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Protecting the vulnerable: World Elder Abuse Awareness Day

Written By | Jun 15, 2021
elder, world elder abuse day

Thanks to Jeremy Wong @jwwphotography for making this photo available freely on Unsplash 🎁 https://unsplash.com/photos/1iP2NFMaMHU

SAN DIEGO, June 15, 2021– Someone wise once said that we can judge a society by how they treat those most vulnerable, which brings us to World Elder Abuse Awareness Day. Shining light on this distressing and critical social issue, World Elder Abuse Awareness Day is a recognized day occurring every year since the United Nations General Assembly passed its Resolution 66/127, December, 2011. Globally and at home, there is a great deal of improvement needed especially how we treat those who are elderly.

Elder Abuse occurs in both developed and developing countries, and it is not completely known to what extent.

What is known is that the world is trending older while experiencing an unprecedented shift, by their very numbers, away from higher populations of youth.

The number of persons aged 64 surpassed the number of persons under the age of 5 in 2018.




Countries with higher incomes and lower fertility rates have contributed to this demographic phenomenon; and, in the US, those age 5 and under were outnumbered by those age 65 since 1966.

The future of aging is staggering, and it is anticipated that 22 percent of the US population by 2050 will be 65 years or over.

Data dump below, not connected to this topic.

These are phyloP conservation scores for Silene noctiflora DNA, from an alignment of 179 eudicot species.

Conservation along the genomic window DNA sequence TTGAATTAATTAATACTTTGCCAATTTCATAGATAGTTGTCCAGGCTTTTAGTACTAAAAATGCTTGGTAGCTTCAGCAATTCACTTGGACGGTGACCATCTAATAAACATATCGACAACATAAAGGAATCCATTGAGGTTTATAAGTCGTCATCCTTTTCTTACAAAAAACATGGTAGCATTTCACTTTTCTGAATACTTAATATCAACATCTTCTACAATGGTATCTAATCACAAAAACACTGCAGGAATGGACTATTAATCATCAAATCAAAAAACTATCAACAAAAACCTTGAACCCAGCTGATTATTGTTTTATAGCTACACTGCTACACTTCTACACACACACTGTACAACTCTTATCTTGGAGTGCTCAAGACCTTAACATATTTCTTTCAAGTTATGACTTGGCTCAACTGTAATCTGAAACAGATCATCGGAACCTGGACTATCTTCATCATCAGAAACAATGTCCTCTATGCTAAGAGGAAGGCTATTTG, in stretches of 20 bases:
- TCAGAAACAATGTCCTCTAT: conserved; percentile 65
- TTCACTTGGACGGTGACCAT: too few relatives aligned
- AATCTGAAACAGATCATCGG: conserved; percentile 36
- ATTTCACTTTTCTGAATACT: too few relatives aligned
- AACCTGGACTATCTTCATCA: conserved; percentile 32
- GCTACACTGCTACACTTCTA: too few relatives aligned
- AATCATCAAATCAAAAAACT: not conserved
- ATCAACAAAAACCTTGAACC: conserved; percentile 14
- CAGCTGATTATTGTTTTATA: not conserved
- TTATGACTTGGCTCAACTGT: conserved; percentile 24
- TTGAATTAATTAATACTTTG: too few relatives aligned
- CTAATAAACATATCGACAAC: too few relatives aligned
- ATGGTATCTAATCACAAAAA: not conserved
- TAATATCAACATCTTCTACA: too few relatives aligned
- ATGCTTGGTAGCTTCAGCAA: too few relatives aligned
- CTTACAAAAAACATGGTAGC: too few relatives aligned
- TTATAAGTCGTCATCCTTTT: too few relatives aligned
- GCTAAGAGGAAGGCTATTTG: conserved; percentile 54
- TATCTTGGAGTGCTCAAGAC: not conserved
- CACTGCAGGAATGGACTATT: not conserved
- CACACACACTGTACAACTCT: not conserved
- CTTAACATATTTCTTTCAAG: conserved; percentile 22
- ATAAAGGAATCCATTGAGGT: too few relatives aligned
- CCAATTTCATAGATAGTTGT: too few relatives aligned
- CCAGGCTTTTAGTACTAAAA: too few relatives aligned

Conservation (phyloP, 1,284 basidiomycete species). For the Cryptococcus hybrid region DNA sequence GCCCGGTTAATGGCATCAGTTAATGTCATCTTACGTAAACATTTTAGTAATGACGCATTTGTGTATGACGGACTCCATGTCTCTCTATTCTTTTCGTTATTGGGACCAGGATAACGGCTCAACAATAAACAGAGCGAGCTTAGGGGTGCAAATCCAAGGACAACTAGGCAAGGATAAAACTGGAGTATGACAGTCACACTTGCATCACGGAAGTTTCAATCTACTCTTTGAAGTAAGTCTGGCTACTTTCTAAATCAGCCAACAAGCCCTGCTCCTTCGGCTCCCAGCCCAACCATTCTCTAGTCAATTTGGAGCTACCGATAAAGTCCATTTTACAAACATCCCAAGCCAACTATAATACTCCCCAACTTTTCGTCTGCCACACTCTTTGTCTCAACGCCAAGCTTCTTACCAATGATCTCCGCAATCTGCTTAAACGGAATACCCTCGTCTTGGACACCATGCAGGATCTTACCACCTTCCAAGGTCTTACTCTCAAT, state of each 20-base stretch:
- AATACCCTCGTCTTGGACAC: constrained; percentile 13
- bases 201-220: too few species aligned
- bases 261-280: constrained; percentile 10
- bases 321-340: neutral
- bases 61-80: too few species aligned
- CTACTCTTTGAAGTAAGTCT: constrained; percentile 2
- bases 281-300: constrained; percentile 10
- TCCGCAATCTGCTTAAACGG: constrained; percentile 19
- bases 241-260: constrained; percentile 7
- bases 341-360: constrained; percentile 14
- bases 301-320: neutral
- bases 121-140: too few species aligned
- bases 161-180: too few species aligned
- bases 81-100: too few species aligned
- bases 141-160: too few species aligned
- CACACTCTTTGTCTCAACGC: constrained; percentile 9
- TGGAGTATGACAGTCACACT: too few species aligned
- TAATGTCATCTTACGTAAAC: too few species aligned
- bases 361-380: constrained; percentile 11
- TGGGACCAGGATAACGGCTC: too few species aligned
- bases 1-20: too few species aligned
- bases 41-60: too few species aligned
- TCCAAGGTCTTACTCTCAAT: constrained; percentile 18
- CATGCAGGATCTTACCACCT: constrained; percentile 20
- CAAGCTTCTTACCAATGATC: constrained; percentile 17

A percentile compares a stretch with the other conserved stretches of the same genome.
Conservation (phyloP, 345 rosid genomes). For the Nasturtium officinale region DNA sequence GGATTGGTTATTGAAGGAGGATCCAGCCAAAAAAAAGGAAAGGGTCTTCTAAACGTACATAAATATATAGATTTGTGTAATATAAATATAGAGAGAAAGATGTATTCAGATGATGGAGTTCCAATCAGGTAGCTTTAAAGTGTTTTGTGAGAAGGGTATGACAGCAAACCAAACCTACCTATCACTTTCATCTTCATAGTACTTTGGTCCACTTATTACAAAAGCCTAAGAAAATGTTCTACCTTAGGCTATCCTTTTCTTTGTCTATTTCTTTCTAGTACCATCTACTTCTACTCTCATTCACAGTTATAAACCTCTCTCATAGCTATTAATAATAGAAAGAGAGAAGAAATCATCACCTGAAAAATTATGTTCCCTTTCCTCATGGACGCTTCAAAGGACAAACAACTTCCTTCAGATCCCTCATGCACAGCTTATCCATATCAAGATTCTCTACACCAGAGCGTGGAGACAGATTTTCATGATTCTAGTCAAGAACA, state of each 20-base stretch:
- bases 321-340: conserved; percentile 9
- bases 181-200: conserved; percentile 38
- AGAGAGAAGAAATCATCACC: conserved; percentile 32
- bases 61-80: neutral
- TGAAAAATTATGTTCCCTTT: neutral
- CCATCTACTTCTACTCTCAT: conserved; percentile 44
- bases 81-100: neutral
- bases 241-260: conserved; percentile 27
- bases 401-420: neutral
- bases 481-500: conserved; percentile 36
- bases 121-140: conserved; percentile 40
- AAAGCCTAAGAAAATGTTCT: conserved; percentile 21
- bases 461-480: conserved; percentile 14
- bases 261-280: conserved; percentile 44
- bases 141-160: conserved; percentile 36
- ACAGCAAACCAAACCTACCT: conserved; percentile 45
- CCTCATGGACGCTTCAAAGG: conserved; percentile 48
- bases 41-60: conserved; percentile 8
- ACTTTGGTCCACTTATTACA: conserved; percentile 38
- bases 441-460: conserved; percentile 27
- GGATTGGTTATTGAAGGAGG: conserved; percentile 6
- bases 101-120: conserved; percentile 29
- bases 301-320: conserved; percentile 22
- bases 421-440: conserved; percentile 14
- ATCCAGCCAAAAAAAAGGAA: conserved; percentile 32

It is projected that between 2010 and 2050, the global older population will increase by 1.3 billion.

It is interesting to note that 55% of global people aged 60 and over are women; and, as longevity increases, it is estimated that 64% of the age 80 plus group are women, with 82% of centenarians being women. The social, economic, and political issues are incomprehensible as our entire world will adjust many aspects of everyday life to accommodate this cohort. Everything from housing, transportation, health care, caregiving, and more will struggle with the fact that far more people will need help and assistance than there are persons available to help them. Especially in the United States, where there is loss of a nuclear family in many cases and we are far more mobile and transitory then generations past, new concepts and ways of living will develop.

Elder abuse is also on the rise–and it is tragic.

According to NCOA, it is estimated that 5 million Americans are abused annually; and, it is estimated that $36.5 billion is lost each year by financial abuse.